We have however already seen some movement in the right direction with the development of the Green Finance Research Centre and the Green Finance Education Charter, both of which aim to equip investors and financial institutions with the necessary information and guidance to better evaluate climate risks.
Over the past 12 months, the UK has created a number of initiatives to fund projects exploring how we might be able to effectively decarbonise our society through investment in new technology and energy efficiency measures. The Ten Point Plan clearly pointed to the intention to allocate significant public spending to encourage private investment into projects that will help us reach net zero, with grants such as those allocated under the Industrial Strategy Challenge Fund helping to kick-start this. However, funders need to understand the longevity and nature of government investment in order to quantify (and mitigate) the risks on return.
Institutions such as the UK Infrastructure Bank (UKIB) are now being called upon to bridge the gap between ad hoc funding and long-term bankable investments by providing mezzanine finance, guarantees, or some other form of support to projects where commercial lenders and traditional investors are currently unable to commit to funding alone, usually due to technology risk or an irregular cashflow profile.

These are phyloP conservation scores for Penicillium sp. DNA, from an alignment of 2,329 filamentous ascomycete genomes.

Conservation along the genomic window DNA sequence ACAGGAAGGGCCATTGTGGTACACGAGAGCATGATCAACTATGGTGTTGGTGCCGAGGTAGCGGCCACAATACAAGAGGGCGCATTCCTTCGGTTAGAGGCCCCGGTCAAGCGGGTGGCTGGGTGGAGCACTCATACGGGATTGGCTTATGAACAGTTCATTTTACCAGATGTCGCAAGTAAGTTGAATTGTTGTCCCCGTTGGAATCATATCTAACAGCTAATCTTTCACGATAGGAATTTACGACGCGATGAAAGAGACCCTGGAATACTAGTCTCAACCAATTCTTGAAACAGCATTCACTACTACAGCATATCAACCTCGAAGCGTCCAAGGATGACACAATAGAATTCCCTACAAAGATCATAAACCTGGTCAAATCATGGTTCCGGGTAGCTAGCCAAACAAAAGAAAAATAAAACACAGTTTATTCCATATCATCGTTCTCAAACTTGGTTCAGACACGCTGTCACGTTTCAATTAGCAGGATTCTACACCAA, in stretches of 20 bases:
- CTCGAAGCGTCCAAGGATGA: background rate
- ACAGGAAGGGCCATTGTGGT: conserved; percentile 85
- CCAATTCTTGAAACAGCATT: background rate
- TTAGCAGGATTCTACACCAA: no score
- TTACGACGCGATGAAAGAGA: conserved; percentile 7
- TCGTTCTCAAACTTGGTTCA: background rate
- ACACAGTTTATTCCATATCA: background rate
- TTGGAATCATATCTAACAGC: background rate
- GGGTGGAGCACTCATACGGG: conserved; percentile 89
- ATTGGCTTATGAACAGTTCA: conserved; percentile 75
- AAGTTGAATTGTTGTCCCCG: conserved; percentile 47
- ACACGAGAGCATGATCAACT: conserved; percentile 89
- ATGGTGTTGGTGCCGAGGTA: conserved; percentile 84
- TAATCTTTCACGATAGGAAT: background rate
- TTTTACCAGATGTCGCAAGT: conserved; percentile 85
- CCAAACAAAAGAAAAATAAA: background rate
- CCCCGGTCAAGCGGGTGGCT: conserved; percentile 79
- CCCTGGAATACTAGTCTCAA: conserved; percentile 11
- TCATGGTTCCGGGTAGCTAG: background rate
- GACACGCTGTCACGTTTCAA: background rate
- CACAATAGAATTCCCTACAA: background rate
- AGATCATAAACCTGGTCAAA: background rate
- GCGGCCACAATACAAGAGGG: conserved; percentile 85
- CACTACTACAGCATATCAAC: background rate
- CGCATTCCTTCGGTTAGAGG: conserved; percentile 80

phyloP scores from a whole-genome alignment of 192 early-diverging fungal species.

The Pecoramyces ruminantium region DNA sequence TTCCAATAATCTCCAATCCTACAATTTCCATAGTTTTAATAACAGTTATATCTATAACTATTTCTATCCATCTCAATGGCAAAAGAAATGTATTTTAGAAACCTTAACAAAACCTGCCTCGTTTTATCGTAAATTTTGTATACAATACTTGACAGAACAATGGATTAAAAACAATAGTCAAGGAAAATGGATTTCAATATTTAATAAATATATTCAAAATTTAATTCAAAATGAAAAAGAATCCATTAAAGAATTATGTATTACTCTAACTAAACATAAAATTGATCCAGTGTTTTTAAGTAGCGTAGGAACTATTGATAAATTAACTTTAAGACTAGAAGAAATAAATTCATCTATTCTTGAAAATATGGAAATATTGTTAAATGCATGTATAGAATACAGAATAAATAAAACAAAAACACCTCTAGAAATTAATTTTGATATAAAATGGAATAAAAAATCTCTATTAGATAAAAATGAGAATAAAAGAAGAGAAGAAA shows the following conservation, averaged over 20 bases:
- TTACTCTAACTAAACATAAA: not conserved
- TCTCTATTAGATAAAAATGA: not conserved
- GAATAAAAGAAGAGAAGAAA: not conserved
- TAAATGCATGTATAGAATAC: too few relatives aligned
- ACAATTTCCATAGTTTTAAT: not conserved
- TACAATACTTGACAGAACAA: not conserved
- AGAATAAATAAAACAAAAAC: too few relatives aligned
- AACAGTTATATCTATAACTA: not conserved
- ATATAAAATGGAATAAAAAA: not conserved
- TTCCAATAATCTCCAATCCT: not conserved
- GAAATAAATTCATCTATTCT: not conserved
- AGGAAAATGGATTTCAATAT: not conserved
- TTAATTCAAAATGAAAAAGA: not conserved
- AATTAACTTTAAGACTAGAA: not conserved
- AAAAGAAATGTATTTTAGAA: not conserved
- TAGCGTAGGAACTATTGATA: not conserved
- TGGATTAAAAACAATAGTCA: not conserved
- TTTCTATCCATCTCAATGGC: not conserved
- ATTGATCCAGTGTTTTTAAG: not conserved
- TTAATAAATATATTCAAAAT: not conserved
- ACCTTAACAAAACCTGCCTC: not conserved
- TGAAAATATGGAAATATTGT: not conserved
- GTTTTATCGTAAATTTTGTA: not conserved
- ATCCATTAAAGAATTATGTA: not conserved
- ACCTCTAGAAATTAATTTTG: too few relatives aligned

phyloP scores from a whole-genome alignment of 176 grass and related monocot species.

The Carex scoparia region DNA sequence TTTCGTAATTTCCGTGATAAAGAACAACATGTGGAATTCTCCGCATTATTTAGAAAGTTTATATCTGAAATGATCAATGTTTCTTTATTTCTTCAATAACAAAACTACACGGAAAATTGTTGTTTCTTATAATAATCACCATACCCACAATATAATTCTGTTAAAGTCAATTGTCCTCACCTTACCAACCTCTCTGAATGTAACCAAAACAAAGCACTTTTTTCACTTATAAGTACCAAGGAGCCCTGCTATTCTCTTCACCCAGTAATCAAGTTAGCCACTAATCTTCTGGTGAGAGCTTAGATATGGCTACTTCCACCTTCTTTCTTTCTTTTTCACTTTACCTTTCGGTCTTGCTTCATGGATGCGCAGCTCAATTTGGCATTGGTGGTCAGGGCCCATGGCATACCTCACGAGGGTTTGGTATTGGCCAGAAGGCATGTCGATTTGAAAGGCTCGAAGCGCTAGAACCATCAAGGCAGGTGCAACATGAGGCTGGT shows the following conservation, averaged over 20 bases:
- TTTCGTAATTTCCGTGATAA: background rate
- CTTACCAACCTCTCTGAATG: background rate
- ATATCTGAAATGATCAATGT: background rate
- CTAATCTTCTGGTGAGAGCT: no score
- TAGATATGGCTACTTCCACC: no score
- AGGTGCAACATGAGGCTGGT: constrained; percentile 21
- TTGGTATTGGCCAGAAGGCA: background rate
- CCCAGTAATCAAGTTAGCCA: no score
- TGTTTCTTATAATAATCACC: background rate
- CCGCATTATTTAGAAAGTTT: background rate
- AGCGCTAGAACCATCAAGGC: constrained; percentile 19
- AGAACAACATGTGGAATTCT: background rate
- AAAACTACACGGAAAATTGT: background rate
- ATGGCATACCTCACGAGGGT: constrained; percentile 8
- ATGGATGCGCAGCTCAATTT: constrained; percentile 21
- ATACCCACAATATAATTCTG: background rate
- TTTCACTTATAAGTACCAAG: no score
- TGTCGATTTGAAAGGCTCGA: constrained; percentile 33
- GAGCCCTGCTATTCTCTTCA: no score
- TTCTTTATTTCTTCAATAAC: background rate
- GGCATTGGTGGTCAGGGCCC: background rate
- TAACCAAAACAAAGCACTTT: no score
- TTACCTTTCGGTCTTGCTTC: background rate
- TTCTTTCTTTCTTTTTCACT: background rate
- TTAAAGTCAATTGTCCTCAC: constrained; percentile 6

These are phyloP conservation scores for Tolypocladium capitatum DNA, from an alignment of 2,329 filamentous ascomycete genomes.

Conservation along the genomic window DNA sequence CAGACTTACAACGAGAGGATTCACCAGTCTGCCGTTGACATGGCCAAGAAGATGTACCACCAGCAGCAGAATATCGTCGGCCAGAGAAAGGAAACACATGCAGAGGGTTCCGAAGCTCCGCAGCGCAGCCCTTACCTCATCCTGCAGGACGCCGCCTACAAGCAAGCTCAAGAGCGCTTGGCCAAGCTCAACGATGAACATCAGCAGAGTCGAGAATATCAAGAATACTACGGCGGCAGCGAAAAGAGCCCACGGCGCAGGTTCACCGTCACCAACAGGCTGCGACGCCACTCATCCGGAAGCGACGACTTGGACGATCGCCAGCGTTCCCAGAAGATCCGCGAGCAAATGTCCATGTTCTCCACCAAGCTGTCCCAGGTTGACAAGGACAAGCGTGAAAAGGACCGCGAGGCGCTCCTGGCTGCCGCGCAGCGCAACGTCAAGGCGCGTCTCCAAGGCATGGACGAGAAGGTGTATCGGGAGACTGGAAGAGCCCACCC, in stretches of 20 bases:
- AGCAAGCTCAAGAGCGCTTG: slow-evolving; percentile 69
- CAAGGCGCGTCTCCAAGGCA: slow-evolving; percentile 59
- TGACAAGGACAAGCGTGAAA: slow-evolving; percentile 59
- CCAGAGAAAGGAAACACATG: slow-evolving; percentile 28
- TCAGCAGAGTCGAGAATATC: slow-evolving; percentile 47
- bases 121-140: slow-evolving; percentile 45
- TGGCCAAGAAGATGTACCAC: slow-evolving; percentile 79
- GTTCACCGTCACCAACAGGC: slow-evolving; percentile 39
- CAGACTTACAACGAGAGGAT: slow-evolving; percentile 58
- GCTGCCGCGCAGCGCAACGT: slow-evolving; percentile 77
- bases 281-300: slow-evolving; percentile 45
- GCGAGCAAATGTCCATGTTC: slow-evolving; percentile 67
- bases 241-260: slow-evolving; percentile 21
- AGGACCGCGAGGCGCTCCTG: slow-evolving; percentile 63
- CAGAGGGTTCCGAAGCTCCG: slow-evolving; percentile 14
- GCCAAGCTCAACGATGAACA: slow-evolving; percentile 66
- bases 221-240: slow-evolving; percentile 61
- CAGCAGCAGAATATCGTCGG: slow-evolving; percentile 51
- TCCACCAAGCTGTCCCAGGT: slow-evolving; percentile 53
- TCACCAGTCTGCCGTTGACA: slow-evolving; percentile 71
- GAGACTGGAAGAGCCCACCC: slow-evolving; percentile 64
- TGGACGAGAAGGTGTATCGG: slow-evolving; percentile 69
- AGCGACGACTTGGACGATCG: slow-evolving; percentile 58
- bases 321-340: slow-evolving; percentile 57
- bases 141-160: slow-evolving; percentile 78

With appropriate endorsement of the UKIB, funding a wide range of low carbon projects as well as offering a raft of green finance products could become an increasingly prevalent feature of the commercial financing sector.
How can the UK become a leader in green finance?
The upcoming issuance of the UK's first green sovereign bond is a welcome step forward for the green finance sector. A continued programme of green bond issuances, intended to establish a green curve of ongoing supply and demand for green issuances, can help the UK to demonstrate leadership on the green finance agenda in the run up to COP26.
Once established, the UK's sovereign green bond framework could have a catalytic effect on the wider sovereign bond market and attract new investors, further fuelling the increasing interest in ESG investments from the general public and diversifying the UK's investor base.
There are obstacles to the government's plan to position itself as a green finance leader. The lack of clarity on what constitutes a legitimately green investment and the absence of detailed guidance on green financing remain significant challenges to overcome. The appetite for increased green financing is there, but more action is needed for the UK to fulfil its green finance ambitions.
How can Osborne Clarke help?Osborne Clarke has considerable expertise in all aspects of the decarbonisation transition. Register for updates, insights and invitations to events and webinars, or speak to you your usual Osborne Clarke contact to discuss how we can help your business.